Two routers with their own external static public IP's serving PORTIONS of the same internal subnet.

Discussion in 'Cisco' started by barret bondon, Apr 17, 2012.

  1. Two routers with their own external static public IP's serving PORTIONS of
    the same internal subnet. Is that OK ? Any nasty ramifications ?

    So router1's external is xxx.xxx.xx.1 and two's is xxx.xxx.xx.2. 1's
    internal address block is 192.168.0.3 to 0.160 with a gateway of 0.2 and
    router 2's internal block runs say from 0.161 to 0.250 using a gate way of
    0.1

    All machines on the 0 subnet need to see each other (and can); again ,any
    nasty problems in the future ?
     
    barret bondon, Apr 17, 2012
    #1
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  2. "barret bondon" <> writes:
    > Two routers with their own external static public IP's serving PORTIONS of
    >the same internal subnet. Is that OK ? Any nasty ramifications ?


    Sure, that is fine. Not sure why you want to do it that way, it
    doesn't offer load balancing or redundancy. It would be like you had
    two networks, that may share a switch, but otherwise pass in the night.

    >So router1's external is xxx.xxx.xx.1 and two's is xxx.xxx.xx.2. 1's
    >internal address block is 192.168.0.3 to 0.160 with a gateway of 0.2 and
    >router 2's internal block runs say from 0.161 to 0.250 using a gate way of
    >0.1


    This last line especially has me totally confused about what you
    intend to do.

    But people do do dual WAN firewall/routers all the time. That seems to
    be what you want, but without any benefits, just the complexity.
     
    Doug McIntyre, Apr 17, 2012
    #2
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  3. No benefits , just added complexity, is a good way of putting it. It just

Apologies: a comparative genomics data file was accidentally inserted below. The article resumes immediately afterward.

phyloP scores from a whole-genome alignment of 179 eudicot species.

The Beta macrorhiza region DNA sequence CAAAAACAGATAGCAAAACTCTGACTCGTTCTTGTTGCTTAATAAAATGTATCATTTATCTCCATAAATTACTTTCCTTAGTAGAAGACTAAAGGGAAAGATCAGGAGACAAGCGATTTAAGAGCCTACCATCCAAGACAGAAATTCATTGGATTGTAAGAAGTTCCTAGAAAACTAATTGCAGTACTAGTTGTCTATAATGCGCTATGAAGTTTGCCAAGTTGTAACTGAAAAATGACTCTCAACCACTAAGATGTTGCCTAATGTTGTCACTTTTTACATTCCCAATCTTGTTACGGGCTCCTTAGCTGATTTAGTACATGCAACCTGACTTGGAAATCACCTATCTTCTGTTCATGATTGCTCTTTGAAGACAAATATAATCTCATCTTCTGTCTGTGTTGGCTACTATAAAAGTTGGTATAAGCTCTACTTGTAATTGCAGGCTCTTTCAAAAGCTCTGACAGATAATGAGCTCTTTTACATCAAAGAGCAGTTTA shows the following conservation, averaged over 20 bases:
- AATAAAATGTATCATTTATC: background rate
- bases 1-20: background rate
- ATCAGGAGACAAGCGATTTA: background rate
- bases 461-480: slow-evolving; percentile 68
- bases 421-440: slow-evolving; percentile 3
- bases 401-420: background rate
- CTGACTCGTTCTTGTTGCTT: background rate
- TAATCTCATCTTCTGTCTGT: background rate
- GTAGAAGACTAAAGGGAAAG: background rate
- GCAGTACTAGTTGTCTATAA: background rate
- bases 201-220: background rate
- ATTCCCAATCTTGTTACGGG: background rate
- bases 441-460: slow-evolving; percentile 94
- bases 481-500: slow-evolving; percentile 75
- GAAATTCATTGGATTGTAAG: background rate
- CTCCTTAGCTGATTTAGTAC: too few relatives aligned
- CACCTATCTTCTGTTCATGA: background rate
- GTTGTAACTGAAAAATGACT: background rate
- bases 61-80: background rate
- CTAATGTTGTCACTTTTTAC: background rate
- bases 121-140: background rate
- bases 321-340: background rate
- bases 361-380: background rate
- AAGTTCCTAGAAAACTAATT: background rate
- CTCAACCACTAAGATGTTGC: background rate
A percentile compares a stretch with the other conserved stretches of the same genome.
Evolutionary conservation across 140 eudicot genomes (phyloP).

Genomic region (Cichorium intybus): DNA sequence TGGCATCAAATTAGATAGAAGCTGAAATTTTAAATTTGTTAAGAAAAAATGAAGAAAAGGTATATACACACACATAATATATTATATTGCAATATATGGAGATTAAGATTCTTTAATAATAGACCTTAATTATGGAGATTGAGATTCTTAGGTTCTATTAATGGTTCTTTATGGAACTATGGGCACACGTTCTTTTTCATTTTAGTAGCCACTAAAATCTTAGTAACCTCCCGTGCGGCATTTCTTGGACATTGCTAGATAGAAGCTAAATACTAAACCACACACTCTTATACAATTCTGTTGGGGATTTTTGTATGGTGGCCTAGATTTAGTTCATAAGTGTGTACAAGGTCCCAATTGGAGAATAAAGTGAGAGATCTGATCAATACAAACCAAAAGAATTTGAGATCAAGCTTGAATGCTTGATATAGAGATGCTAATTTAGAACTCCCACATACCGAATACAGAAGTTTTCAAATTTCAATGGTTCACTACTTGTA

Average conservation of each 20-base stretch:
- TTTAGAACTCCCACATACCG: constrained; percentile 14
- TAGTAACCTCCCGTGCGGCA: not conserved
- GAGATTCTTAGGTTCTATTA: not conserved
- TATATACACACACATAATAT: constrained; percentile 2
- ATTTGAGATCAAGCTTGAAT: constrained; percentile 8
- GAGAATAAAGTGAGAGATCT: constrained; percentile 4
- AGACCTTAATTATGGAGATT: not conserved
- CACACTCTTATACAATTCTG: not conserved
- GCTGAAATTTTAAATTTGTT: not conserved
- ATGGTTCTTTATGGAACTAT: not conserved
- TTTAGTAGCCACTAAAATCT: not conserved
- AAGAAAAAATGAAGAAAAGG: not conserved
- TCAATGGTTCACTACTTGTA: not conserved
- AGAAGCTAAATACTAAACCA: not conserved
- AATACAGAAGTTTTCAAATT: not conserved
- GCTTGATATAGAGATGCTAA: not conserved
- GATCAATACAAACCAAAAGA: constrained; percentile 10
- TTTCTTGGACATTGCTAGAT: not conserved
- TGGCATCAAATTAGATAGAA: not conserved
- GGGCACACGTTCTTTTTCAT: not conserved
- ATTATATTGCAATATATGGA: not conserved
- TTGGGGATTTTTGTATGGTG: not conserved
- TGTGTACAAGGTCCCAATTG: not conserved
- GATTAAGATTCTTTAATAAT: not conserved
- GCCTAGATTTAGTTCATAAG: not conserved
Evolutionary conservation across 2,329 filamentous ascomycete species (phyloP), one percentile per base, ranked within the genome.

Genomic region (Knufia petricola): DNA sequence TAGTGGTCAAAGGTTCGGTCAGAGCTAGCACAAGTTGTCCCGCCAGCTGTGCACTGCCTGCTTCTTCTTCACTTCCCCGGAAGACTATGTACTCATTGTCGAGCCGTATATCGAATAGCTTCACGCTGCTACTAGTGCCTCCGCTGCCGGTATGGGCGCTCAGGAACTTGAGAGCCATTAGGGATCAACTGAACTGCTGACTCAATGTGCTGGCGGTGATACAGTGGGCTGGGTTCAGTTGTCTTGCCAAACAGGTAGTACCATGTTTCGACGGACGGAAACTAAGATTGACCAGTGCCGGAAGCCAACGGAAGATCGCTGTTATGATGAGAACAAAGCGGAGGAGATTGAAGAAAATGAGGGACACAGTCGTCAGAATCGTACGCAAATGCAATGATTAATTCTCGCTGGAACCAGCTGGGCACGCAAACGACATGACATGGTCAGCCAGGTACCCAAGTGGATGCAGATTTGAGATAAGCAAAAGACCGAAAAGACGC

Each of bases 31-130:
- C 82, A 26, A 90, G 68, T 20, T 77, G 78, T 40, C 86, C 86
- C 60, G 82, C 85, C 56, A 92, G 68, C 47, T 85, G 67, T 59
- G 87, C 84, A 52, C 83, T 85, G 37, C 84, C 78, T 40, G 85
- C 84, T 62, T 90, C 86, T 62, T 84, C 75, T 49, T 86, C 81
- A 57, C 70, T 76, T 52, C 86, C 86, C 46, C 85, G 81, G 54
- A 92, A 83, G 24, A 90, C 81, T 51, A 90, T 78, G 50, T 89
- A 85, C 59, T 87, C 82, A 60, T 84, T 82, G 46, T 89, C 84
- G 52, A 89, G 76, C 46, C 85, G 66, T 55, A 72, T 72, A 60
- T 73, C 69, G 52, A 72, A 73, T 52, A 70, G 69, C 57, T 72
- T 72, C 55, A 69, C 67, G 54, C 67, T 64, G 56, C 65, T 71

snuck up on me one very high pressured day at a client; the original
    "router" is a very old PIX that I set up years ago and it started giving me
    odd problems as I was adding new hosts behind it. I had a bunch of new cheap
    off the self routers and just added one as I described . Been working fine
    for 8 months, but I wondered if I had bought into some problems. Good to
    hear what you had to say. Many thanks


    "Doug McIntyre" <> wrote in message
    news:4f8ccd91$0$74664$...
    > "barret bondon" <> writes:
    >> Two routers with their own external static public IP's serving PORTIONS
    >> of
    >>the same internal subnet. Is that OK ? Any nasty ramifications ?

    >
    > Sure, that is fine. Not sure why you want to do it that way, it
    > doesn't offer load balancing or redundancy. It would be like you had
    > two networks, that may share a switch, but otherwise pass in the night.
    >
    >>So router1's external is xxx.xxx.xx.1 and two's is xxx.xxx.xx.2. 1's
    >>internal address block is 192.168.0.3 to 0.160 with a gateway of 0.2 and
    >>router 2's internal block runs say from 0.161 to 0.250 using a gate way
    >>of
    >>0.1

    >
    > This last line especially has me totally confused about what you
    > intend to do.
    >
    > But people do do dual WAN firewall/routers all the time. That seems to
    > be what you want, but without any benefits, just the complexity.
    >
    >
    >
     
    barret bondon, Apr 17, 2012
    #3
  4. barret bondon

    Ciscohite Guest

    Re: Two routers with their own external static public IP's servingPORTIONS of the same internal subnet. Is that OK

    Yups... n rather its a gud design if used with good protocols like GLBP.. for detailed implementation.. see this -

    http://www.ebrahma.com/2012/04/glbp-unbeatable-fhrp-first-hop.html



    On Tuesday, April 17, 2012 4:34:32 AM UTC+5:30, barret bondon wrote:
    > Two routers with their own external static public IP's serving PORTIONS of
    > the same internal subnet. Is that OK ? Any nasty ramifications ?
    >
    > So router1's external is xxx.xxx.xx.1 and two's is xxx.xxx.xx.2. 1's
    > internal address block is 192.168.0.3 to 0.160 with a gateway of 0.2 and
    > router 2's internal block runs say from 0.161 to 0.250 using a gate way of
    > 0.1
    >
    > All machines on the 0 subnet need to see each other (and can); again ,any
    > nasty problems in the
     
    Ciscohite, Apr 25, 2012
    #4
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